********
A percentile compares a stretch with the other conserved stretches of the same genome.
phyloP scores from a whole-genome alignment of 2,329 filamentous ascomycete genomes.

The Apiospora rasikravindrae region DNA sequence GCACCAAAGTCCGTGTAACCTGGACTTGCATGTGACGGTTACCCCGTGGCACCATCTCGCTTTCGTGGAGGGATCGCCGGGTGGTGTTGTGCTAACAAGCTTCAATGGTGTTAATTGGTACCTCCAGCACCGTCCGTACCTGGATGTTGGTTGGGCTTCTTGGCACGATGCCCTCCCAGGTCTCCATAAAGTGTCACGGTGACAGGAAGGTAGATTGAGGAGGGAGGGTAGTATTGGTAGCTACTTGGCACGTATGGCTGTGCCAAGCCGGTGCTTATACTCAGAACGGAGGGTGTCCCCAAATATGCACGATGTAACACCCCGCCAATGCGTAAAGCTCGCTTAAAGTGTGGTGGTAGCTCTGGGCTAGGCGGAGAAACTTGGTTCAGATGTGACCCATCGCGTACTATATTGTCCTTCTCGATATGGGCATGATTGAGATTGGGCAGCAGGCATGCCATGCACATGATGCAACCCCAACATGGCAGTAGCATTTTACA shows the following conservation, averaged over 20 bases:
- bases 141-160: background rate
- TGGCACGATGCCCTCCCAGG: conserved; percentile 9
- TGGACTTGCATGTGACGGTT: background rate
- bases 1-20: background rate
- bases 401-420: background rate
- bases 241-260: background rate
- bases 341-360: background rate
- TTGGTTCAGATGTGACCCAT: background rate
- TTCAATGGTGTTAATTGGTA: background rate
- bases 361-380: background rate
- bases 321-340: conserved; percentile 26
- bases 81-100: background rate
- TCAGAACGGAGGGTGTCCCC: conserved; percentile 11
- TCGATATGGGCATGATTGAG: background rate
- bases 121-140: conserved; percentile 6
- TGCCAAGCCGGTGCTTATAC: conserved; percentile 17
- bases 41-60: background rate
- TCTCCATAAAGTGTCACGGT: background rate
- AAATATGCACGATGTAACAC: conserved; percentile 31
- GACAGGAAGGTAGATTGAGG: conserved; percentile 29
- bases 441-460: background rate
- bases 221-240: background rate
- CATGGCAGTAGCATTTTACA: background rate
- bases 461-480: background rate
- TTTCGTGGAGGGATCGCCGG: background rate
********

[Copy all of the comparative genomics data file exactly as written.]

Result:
A percentile compares a stretch with the other conserved stretches of the same genome.
phyloP scores from a whole-genome alignment of 2,329 filamentous ascomycete genomes.

The Apiospora rasikravindrae region DNA sequence GCACCAAAGTCCGTGTAACCTGGACTTGCATGTGACGGTTACCCCGTGGCACCATCTCGCTTTCGTGGAGGGATCGCCGGGTGGTGTTGTGCTAACAAGCTTCAATGGTGTTAATTGGTACCTCCAGCACCGTCCGTACCTGGATGTTGGTTGGGCTTCTTGGCACGATGCCCTCCCAGGTCTCCATAAAGTGTCACGGTGACAGGAAGGTAGATTGAGGAGGGAGGGTAGTATTGGTAGCTACTTGGCACGTATGGCTGTGCCAAGCCGGTGCTTATACTCAGAACGGAGGGTGTCCCCAAATATGCACGATGTAACACCCCGCCAATGCGTAAAGCTCGCTTAAAGTGTGGTGGTAGCTCTGGGCTAGGCGGAGAAACTTGGTTCAGATGTGACCCATCGCGTACTATATTGTCCTTCTCGATATGGGCATGATTGAGATTGGGCAGCAGGCATGCCATGCACATGATGCAACCCCAACATGGCAGTAGCATTTTACA shows the following conservation, averaged over 20 bases:
- bases 141-160: background rate
- TGGCACGATGCCCTCCCAGG: conserved; percentile 9
- TGGACTTGCATGTGACGGTT: background rate
- bases 1-20: background rate
- bases 401-420: background rate
- bases 241-260: background rate
- bases 341-360: background rate
- TTGGTTCAGATGTGACCCAT: background rate
- TTCAATGGTGTTAATTGGTA: background rate
- bases 361-380: background rate
- bases 321-340: conserved; percentile 26
- bases 81-100: background rate
- TCAGAACGGAGGGTGTCCCC: conserved; percentile 11
- TCGATATGGGCATGATTGAG: background rate
- bases 121-140: conserved; percentile 6
- TGCCAAGCCGGTGCTTATAC: conserved; percentile 17
- bases 41-60: background rate
- TCTCCATAAAGTGTCACGGT: background rate
- AAATATGCACGATGTAACAC: conserved; percentile 31
- GACAGGAAGGTAGATTGAGG: conserved; percentile 29
- bases 441-460: background rate
- bases 221-240: background rate
- CATGGCAGTAGCATTTTACA: background rate
- bases 461-480: background rate
- TTTCGTGGAGGGATCGCCGG: background rate